Hey...Wait just a doggone minute here. I take that completely back. Why, after reading him again, I think I was not even strong enough. No way I could have overstated that. No sir...Un-Un. I maybe even understated it a bit!

First, Timotheos, how many "All and All Men" statements do you think there are in Scripture? Let's suppose there's 10 verses, which I think you will agree is a conservative figure. Dr. Ascol, from this hermeneutical principle he's just stated, is willing to forfeit consideration of 10 verses--which even other Calvinists concede are potent enough to overthrow his reading of the atonement--because for that case to be made, the nature of the atonement *must be altered.* From this bug's side of the leaf, that's pretty dad-burn bold, if you ask me.

Even for good measure, Dr. Ascol pitches in Thomas Aquinas: "usually away from an *objective reality* to a *potential one* I guess we could giggle a little here, because the categories Dr. Ascol employs are sorta jumbled. He should have said from "objective reality" to "subjective reality" not to "potential one." But don't tell him. Let's just keep this one between you and me, O.K.

The real stinger is, Dr. Ascol's approach appears very much like a textbook example of "begging the question." First we told to go to the Scripture to ask the "nature", "intent" and "object" of the atonement, looking for its subjectivity or objectivity and determining if its results are actual or potential.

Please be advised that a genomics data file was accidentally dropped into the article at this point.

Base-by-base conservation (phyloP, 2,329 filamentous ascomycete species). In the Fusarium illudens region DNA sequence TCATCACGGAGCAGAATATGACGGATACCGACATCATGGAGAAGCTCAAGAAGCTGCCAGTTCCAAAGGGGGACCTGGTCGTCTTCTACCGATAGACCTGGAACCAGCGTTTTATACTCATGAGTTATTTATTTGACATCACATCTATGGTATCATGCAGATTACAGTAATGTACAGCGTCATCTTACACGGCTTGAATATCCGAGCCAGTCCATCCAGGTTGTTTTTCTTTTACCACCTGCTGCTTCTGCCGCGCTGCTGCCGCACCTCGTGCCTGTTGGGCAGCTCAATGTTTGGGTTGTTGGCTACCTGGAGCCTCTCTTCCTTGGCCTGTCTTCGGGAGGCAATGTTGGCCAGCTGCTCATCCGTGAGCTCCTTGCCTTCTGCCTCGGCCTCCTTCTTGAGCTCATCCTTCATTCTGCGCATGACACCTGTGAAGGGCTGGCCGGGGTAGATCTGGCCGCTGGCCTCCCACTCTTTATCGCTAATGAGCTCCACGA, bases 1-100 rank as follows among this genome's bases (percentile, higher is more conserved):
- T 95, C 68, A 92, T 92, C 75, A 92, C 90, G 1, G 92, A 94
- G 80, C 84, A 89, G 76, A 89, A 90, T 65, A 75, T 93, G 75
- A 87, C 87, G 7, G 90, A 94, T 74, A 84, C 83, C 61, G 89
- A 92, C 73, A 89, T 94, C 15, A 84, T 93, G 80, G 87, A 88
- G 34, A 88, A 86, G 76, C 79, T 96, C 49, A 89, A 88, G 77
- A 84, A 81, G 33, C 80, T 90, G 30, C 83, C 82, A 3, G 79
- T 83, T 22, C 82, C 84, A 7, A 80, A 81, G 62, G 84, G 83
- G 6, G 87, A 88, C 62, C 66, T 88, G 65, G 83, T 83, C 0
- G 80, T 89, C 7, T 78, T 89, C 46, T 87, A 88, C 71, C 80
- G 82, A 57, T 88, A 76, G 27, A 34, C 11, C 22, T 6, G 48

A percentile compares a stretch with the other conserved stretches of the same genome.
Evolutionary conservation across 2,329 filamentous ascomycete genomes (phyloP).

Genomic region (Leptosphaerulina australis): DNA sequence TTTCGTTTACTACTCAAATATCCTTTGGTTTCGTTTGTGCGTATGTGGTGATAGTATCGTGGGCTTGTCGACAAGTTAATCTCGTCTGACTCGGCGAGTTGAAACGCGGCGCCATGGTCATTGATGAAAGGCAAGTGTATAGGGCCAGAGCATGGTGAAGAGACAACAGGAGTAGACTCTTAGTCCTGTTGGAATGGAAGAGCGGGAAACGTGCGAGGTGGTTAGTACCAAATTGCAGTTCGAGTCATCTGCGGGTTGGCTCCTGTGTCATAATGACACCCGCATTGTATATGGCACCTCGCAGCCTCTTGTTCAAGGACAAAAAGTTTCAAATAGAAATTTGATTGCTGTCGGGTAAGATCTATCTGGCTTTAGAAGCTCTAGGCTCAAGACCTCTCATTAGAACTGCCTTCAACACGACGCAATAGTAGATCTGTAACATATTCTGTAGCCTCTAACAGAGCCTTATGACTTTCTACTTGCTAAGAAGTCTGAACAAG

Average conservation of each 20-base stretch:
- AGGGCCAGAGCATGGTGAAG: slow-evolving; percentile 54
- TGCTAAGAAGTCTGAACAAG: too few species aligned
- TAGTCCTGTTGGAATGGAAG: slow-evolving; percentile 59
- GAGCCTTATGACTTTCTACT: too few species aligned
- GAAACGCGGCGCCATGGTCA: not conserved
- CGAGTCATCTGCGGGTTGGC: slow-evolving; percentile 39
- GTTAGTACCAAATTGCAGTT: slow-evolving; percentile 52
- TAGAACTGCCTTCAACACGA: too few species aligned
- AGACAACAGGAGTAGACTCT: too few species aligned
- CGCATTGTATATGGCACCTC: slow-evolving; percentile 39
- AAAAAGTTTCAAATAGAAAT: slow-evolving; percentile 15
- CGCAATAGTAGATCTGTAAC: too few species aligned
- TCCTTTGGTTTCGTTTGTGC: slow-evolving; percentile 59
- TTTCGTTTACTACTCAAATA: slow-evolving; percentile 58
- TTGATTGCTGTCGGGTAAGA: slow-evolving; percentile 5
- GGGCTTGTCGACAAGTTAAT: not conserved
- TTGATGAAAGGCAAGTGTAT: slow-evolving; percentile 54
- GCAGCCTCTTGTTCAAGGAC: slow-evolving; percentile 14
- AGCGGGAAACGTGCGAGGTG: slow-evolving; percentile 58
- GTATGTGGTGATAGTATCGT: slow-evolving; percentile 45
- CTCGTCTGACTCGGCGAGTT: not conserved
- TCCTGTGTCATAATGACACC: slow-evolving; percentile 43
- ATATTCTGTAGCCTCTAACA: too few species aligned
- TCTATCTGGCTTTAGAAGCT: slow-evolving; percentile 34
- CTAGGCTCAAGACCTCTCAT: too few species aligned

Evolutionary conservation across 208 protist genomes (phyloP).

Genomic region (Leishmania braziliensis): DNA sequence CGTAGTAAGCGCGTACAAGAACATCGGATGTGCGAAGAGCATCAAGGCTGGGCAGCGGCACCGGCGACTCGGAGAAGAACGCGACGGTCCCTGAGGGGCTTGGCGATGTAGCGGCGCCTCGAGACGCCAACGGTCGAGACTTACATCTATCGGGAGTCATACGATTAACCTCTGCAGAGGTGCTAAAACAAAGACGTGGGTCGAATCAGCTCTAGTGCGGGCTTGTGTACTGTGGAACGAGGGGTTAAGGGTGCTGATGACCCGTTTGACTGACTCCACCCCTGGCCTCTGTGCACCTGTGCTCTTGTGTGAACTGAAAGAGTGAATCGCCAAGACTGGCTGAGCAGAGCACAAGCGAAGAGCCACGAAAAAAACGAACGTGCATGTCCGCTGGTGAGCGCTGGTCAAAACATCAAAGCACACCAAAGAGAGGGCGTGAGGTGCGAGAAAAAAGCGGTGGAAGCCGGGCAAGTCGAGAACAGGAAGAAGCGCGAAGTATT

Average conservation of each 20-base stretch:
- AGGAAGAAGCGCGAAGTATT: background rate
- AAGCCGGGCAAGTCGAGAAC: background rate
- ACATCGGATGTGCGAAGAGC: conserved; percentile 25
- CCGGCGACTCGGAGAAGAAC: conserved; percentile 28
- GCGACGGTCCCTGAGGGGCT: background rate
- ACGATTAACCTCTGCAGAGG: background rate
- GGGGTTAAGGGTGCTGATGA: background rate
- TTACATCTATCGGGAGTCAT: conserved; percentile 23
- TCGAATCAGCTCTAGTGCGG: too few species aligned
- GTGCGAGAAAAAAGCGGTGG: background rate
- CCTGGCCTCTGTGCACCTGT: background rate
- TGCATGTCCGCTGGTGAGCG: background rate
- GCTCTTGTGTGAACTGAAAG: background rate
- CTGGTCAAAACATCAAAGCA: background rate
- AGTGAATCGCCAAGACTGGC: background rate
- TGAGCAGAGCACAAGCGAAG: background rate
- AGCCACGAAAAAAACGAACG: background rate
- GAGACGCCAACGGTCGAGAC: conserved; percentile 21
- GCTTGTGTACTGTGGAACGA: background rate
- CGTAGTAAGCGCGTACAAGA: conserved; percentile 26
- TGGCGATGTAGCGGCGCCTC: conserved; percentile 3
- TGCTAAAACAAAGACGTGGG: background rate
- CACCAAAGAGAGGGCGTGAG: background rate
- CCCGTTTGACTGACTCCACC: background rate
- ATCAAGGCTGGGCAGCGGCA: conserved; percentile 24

But then upon going to the Scripture, we're told that interpreting them a certain way will alter the nature of the atonement, usually away from an *objective reality* to a *potential one*. This very much resembles assuming what one is attempting to demonstrate or, begging the question. In this case, the assumed answer is objective reality, so one looks for those elements that "prove" such.

Give my love to Betsy, Lady and June. Tell Bed if he sees my antennae anytime soon, I'll kill him.

Grace. With that, I am...



Pete, in short, it'll preach for this bug!
Tim, watch out for the swatter... I think richard is taking aim!
If he gets me there'll be a mighty big splatter... (doc told me this bug better lighten up on the greens).

Joe Stewart

Unfortunately and perhaps illogically I tend to land down under with Grosey and what I understand of Spurgeon. Still the wind blows where it wills. . . Blessings

peter lumpkins


Thanks for dropping by, my brother. Please know I do not consider your view illogical at all and surely not unfortunate. Spurgeon is a bright light. And, our Grosey is one cool Calvinist to hang with.

Grace ever, Joe. With that, I am...



Peter - I wonder sometimes if Cals and Non alike, are not both more susceptible, at times, to our "theology begging exegesis" rather than the more generic "question begging" faux pas. I feel the weight of "theology begging exegesis" in some treatments of a passage like II Peter 2:1, for instance. Cal and Non examples could be cited almost ad infinitum (ok, lots) in this regard. But that is not to poo-poo the effort, nor underplay the necessity, nor invalidate the reality, that theology actually does beg exegesis, and it begs indiscriminately at any table where crumbs are to be found. Of course, here's where the humongous caveat needs to sound: if one's theological dog is prone to maiming, the exegetical bird isn't going to make it to the plate. (How's that for an analogy?) I think I've seen enough maiming on all sides to make me want to hunt, um...circumspectly.